This new drug could tan your skin while reducing the risk of skin cancer
For years, dermatologists have been warning people about the dangers of the sun while desperately trying to get the perception that pale is chic to trend. But to no avail, it would seem.
Skin cancer is the most common type of cancer worldwide, and melanoma (the most fatal type of skin cancer) is the seventh most common in Canada. The Melanoma Network of Canada says that cases of diagnosis in the country have tripled in the last 30 years, and Statistics Canada reports that only 38 per cent of people apply sunscreen regularly.
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Those are some alarming numbers, and what Dr. David Fisher, chairman of the department of dermatology at Massachusetts General Hospital and Harvard Medical School, calls “an embarrassing fact.”
“Skin cancer is one of the few cancers for which we have rock solid evidence of what the cause is — UV radiation.”
For this reason, Fisher has been at the helm of developing a new drug that when applied to the skin, would trigger melanin production without the need for UV light exposure. The drug would be applied topically in the same way as a cream or lotion, and it would penetrate the epidermis where melanocytes (the cells responsible for colouring the skin) are present and stimulate pigment production.
It’s kind of like a medical-grade self-tanner. But it’s not.
“Self-tanners are cosmetic agents that act like pigments — they look like a certain colour but it’s not melanin. They adhere to the surface of the skin,” Fisher explains. “This actually stimulates the pigment pathway of the cells to produce melanin because it penetrates the epidermis.”
In other words, it would look more like a real tan versus those muddy, orange-y self-tanners.
But Fisher’s motivation wasn’t cosmetic. His hope is that a drug of this nature will help curb the frequency of skin cancer.
“Based on the data we have, darkly pigmented skin is more protective against UV radiation. The acute effects of aging, like wrinkles, are [less prevalent], and based on epidemiology it suppresses skin cancer risk,” he says. “We know skin cancer has lower frequency rates in people whose skin is dark or those who tan easily.”
This drug wouldn’t need to tan skin very deeply, either. He points to cultures like Mediterraneans, Hispanics and Southeast Asians as having dramatically lower rates of skin cancer because their skin is already fairly pigmented.
Fisher is quick to emphasize, however, that this will in no way supplant sunscreen.
“This would be supplementing sunscreen to block UV rays as much as possible. The darkened pigment would add an additional dimension [of protection.] Without question, a broad-spectrum UV blocking agent is still very important,” he says.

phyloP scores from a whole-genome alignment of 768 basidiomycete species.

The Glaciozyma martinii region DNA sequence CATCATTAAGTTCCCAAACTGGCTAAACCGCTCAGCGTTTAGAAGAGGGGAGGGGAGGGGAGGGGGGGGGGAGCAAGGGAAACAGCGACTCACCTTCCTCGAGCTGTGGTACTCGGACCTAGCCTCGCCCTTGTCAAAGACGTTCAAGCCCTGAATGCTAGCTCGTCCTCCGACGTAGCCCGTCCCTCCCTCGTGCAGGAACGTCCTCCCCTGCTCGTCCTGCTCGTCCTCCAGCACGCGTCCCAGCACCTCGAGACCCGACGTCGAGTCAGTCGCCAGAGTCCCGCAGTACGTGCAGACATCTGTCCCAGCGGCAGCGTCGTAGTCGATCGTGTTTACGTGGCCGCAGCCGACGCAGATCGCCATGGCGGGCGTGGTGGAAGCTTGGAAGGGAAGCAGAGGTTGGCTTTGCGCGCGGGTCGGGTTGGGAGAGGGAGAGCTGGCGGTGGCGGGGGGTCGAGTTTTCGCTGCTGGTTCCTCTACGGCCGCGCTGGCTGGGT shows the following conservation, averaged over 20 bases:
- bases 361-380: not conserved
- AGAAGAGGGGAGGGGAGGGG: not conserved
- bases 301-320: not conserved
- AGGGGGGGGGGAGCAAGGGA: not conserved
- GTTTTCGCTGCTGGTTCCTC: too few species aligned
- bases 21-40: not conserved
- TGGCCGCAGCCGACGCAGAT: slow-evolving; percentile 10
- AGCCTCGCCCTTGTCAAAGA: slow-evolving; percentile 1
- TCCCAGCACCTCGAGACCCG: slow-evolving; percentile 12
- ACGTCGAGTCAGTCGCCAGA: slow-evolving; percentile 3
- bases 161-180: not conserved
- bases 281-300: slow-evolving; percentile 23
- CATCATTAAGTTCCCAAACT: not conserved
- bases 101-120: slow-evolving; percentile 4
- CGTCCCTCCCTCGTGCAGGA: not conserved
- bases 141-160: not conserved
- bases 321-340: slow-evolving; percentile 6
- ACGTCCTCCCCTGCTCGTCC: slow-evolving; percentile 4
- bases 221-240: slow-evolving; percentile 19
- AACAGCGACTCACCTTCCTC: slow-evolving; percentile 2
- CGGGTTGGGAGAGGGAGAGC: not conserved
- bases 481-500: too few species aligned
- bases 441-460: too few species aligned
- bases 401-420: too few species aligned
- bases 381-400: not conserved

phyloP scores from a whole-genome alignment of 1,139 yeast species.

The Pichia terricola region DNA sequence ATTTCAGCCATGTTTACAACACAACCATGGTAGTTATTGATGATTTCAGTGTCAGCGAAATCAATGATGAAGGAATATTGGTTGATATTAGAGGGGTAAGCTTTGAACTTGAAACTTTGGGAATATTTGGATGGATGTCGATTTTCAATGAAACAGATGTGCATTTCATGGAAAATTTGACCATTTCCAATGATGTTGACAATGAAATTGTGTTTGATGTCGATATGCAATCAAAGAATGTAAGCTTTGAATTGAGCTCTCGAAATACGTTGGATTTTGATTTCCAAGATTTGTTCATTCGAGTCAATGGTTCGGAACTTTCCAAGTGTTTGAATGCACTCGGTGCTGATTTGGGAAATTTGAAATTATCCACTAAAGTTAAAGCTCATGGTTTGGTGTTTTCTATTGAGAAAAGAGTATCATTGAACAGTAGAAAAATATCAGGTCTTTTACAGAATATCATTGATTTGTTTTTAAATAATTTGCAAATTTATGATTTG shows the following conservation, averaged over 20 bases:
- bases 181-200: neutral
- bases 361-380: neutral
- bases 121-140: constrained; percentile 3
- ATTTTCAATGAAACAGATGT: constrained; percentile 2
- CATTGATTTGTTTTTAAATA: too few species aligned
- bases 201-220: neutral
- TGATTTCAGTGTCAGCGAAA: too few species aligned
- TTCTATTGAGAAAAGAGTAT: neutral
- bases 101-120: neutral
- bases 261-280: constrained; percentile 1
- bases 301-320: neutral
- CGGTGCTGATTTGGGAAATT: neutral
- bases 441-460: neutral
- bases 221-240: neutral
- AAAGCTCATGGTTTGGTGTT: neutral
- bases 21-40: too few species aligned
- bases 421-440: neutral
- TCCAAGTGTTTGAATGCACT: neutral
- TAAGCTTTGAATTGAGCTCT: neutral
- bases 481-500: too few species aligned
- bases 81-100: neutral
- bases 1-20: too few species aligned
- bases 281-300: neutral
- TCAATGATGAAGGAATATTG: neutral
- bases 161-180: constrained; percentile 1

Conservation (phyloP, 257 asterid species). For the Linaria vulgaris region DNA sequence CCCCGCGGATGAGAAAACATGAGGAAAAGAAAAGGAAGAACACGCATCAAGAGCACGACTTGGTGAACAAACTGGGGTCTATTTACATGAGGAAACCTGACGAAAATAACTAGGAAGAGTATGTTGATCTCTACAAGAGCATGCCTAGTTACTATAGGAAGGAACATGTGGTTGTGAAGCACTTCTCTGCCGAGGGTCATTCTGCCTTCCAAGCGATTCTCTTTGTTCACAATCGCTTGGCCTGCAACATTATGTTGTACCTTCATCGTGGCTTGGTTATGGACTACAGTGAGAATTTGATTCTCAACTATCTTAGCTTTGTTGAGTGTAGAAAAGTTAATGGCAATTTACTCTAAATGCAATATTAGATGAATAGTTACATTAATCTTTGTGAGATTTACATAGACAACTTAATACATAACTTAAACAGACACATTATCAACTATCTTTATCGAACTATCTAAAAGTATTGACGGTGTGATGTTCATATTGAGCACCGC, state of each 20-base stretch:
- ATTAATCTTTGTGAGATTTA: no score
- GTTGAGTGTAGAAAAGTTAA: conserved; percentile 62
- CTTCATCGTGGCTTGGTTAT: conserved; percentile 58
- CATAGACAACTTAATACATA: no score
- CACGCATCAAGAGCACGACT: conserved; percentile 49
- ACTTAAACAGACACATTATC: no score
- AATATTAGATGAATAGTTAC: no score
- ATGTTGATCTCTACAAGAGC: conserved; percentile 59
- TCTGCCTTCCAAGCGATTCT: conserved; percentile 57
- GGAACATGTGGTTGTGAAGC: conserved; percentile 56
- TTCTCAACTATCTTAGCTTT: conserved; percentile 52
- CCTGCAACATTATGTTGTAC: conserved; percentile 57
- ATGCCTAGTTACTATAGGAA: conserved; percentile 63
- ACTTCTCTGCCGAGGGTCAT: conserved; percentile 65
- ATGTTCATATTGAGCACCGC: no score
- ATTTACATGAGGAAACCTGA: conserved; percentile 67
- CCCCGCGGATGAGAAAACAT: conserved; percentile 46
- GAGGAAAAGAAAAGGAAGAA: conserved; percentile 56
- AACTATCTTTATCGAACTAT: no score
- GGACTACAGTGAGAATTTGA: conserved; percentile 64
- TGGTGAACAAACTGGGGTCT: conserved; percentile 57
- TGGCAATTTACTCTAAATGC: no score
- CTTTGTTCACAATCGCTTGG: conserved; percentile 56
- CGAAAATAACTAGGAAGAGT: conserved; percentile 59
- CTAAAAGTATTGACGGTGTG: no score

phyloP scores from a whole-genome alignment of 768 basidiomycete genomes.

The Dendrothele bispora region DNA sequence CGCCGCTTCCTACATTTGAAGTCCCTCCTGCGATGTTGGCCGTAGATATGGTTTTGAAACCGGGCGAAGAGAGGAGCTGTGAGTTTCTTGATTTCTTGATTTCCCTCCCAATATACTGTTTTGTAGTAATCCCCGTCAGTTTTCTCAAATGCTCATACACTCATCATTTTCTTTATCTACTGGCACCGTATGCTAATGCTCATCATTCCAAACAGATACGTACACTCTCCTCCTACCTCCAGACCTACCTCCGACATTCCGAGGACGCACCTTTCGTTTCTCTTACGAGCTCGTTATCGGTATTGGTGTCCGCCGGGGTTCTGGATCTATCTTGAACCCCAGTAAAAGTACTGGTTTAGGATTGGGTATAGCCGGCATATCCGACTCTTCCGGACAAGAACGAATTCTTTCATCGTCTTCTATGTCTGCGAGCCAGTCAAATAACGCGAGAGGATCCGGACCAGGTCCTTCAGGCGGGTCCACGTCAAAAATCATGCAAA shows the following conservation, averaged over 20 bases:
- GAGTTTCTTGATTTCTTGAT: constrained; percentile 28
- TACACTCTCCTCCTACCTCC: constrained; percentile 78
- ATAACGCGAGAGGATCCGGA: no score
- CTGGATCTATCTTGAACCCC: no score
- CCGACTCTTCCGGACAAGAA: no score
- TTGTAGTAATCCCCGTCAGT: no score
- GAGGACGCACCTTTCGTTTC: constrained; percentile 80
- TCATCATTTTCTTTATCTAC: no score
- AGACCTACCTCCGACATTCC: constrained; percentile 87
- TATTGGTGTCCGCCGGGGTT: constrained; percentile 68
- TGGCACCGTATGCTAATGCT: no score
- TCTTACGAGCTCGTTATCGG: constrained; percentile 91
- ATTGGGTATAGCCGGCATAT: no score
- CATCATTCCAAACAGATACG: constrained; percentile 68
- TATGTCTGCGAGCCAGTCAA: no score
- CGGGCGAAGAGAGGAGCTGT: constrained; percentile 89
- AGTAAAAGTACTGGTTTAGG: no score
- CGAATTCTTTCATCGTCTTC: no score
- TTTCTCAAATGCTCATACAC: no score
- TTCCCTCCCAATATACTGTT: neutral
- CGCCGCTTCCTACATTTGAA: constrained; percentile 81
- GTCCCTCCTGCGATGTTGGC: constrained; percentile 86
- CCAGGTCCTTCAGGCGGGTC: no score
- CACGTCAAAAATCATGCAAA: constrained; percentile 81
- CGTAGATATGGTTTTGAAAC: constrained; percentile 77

Dr. Jaggi Rao, clinical professor of medicine at the University of Alberta, says a drug of this nature would be beneficial to a lot of people, especially tanorexics.
“I think people who are obsessed with having a darker skin tone will be more inclined to use this product and benefit from the lack of tanning bed usage,” he says. “Those who burn easily may have some added sun protection, but it would not be to the point that sunscreen would be unnecessary.”
Unfortunately, Rao says the “emotional” aspects of sunbed tanning, like the feel of the UV rays on skin and their instant results, probably wouldn’t keep die-hard tanners off the beds.
“Sadly, I don’t think this emotional feeling would be replaced by a topical drug. However, I think it may be greatly useful in patients who have depigmentation disorders such as vitiligo and other skin conditions that have made them lose pigment and appear more whitish. It would be promising to offer these groups of patients a safe way to restore their level of pigmentation.”
So far, the drug has only been tested on mice and discarded human skin. While red-headed mice have shown it to be very potent and effective, their skin is considerably thinner than human skin. Where the mice showed evidence of the drug’s efficacy in a day or two, human skin took four to five days.
It is also very localized to the area where it’s being applied, which means once this is put into a formulation that can be sold to the public, the same care would need to be used as with a self-tanner. In other words, don’t bid farewell to stained ankles and streaky legs just yet.
It’s also still a couple of years away from mass production.
“We need to learn how safe this drug is before we can put it in an application; we want to make sure it’s not doing something totally unexpected,” Fisher says. “But if we’re so lucky as to see toxicity is truly minimal, the hope would be that people would stop using tanning beds and lying in the sun for hours without sunscreen. If anything would dissuade people from exposing themselves to UV radiation, it would almost certainly lower the risk of skin cancer.”
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